motor-accident

Knoxville, TN Injury Lawyer Stands Up for Victims of Motorcycle Accidents

Fighting to obtain rightful compensation for injured riders and passengers

A rider himself, attorney T. Scott Jones knows a thing or two about motorcycles. Often racing at speeds of up to 200 miles per hour, he knows the importance of focus and precision. At Banks and Jones, our lawyers bring the same attentiveness, fearlessness and drive to defending the rights of motorcycle accident victims. Furthermore, we understand the joys and dangers of riding in a way that most injury law firms do not. If you or your loved one has suffered an injury in a motorcycle crash, our attorneys are here to help. We review the circumstances of your accident, collect evidence, help you determine who is responsible for causing you harm and take aggressive action to secure the compensation you deserve.

Types of motorcycle accidents

Riding a motorcycle is certainly thrilling — but it can also be dangerous because motorcycles provide riders with little protection. There were 147 fatal motorcycle crashes in our state last year, the highest it’s been in at least 5 years. As of May 2017, there have already been 32 fatal motorcycle accidents in Tennessee.

The most common causes of motorcycle accidents involve:

  • Limited visibility. Since motorcycles are small and less noticeable than other vehicles on the road, they can sometimes be difficult to spot until it’s too late. If you ride at night, make certain that your headlights work so that you are visible to other motorists.
  • Rear end crashes. If a passenger car or truck rear-ends a motorcycle, the motorcyclist could be thrown from the bike and instantly killed or severely injured. Similar results could occur if a motorcyclist rear-ends another vehicle.
  • Car doors. People in cars throw their doors open whenever they feel like, have you noticed? That often includes opening doors right into traffic.
  • Blind corners and turns. Turning is dangerous enough for riders when there are no cars involved, but even more dangerous when they’re sharing the road. You can easily fall into a driver’s blind spot when you’re coming around a corner – or when the driver is.
  • Roadway debris. Broken tree limbs, wet leaves, gravel pits, fallen truck cargo: road debris makes a weekend drive the equivalent to an obstacle course. Under certain circumstances, you may be able to file a claim against the local or state government if the roadways are decrepit and/or dangerous, and there was no warning for riders or drivers.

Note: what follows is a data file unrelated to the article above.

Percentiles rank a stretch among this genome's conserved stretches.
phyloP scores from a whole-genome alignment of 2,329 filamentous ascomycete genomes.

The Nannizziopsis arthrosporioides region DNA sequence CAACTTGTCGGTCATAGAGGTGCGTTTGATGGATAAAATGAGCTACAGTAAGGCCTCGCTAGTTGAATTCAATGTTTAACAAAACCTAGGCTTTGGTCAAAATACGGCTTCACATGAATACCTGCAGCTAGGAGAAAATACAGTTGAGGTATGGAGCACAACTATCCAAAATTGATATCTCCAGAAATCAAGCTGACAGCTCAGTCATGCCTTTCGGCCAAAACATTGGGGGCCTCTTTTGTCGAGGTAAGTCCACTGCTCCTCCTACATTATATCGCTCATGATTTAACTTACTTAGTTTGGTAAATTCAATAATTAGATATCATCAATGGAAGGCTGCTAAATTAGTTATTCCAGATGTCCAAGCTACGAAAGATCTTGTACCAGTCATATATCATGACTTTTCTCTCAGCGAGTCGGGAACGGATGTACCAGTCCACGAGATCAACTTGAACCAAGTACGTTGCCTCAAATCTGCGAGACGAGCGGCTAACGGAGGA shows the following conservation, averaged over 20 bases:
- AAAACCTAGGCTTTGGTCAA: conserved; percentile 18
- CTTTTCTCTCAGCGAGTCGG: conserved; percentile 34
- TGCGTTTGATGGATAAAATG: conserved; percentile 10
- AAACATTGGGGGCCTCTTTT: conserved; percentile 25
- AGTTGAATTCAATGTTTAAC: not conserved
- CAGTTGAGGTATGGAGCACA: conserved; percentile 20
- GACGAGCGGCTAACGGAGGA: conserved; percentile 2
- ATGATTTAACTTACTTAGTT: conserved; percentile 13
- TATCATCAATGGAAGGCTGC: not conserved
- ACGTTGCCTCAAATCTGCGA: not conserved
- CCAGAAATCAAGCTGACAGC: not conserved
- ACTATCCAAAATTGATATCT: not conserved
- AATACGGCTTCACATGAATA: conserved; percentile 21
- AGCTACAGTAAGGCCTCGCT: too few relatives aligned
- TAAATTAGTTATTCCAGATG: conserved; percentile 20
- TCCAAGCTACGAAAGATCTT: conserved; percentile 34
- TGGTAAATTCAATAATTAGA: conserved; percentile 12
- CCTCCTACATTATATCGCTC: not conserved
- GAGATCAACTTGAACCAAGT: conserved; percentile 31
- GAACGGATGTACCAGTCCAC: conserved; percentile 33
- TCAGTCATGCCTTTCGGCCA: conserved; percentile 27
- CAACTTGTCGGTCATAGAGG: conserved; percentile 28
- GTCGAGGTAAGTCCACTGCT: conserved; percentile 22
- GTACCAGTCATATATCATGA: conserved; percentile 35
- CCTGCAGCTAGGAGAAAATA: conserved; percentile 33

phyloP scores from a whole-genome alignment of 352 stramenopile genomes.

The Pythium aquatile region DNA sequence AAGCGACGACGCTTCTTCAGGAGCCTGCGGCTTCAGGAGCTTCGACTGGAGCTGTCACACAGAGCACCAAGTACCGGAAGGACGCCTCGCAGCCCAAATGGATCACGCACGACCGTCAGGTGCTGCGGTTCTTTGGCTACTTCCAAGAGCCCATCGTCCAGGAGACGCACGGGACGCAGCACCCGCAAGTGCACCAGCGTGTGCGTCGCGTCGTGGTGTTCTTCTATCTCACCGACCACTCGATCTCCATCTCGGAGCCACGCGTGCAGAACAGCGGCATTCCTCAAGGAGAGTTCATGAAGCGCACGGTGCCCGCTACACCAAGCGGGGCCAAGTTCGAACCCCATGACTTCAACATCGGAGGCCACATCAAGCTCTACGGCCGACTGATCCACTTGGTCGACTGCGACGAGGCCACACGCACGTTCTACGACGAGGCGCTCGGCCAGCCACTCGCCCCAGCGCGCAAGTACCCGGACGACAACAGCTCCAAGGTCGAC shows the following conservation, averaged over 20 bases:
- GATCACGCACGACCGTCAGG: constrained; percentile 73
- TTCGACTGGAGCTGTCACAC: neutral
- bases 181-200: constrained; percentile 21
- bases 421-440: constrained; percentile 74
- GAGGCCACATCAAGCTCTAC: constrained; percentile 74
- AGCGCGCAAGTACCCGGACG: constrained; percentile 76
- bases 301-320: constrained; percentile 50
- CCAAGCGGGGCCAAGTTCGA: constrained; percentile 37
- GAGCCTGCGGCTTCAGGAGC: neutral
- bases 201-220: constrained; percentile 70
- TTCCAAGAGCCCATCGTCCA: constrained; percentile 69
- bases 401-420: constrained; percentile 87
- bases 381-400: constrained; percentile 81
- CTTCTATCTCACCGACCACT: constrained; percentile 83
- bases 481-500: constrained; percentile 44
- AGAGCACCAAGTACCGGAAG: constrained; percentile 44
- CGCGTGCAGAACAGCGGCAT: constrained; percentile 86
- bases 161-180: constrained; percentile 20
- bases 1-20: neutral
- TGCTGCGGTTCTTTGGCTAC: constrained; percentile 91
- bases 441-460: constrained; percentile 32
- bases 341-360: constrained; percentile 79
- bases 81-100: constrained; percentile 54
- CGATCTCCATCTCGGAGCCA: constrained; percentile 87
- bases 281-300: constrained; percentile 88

• Drunk drivers. Even though people know driving after drinking is illegal and dangerous, they do it anyway. A drunk or otherwise intoxicated driver has slow reflexes and poor judgment, and motorcycle riders can pay the price.
  • Distracted driving. Texting, playing the with radio, checking the GPS, personal grooming – people do a lot of things behind the wheel that don’t have anything to do with driving. Distracted driver has accounted for 5,447 Tennessee car crashes in the first half of 2017 alone; it was listed as a factor in 24,754 car crashes in 2016. When you’re on your bike, you don’t have nearly enough protection to keep you safe from a distracted driver barreling towards you.
  • Speeding and reckless driving. An aggressive driver is a dangerous driver – period. Cars that tailgate you, or chase after you, or swerve in and out of lanes are a menace, and they can cause catastrophic injuries to riders.

Even a single-rider crash can lead to broken bones and head injuries. A collision with a car – or, even worse, a commercial truck – can lead to catastrophic injuries like permanent brain damage, spinal cord damage or disfigurement. Under the most tragic circumstances, you or your loved one could die.

Commonly asked questions about Tennessee’s motorcycle laws

We hear a lot of the same questions from our clients when it comes to Tennessee’s laws for riders. We thought it might be best to simply address them here, so you know before you ride. You can read the laws in full here, as well.

Q: Is lane splitting legal?

A: Not in Tennessee, it’s not. Under Tenn. Code § 55-8-182, “No person shall operate a motorcycle between lanes of traffic or between adjacent lines or rows of vehicles.” Law enforcement, however, IS allowed to split lanes if they are in the course of their duties.

Q: Do I have to wear a motorcycle helmet in Tennessee?

A: Yes, you do – and so does your passenger, if you have one. If you’re under the age of 21, you have to wear a crash helmet meeting federal standards contained in 49 CFR 571.218. If you’re 21 years or older, your helmet must also meet “federal safety standard 218, but does not have to meet the helmet penetration standards, the continuous contour standard and the labeling standard of 49 CFR571.218.”

Q: What types of safety equipment do I need on my motorcycle?

A: You’ll need a windshield (or else you have to wear safety goggles when you ride). Your bike also has to have at least one red stop light and one red tail light, rearview mirrors, footrests for you and the passenger, and a muffler (no “straight pipes allowed in TN).

Ride tandem with a professional motorcycle accident lawyer

Rarely does anyone suffer only a minor injury in a motorcycle accident. If you have sustained a serious head, neck, back or other bodily injury in motorcycle collision, our legal team at Banks and Jones is here to offer sound guidance at every turn. To find out more about how our experienced Knoxville motorcycle injury attorneys can help you, call 865-407-2122 or fill out our contact form.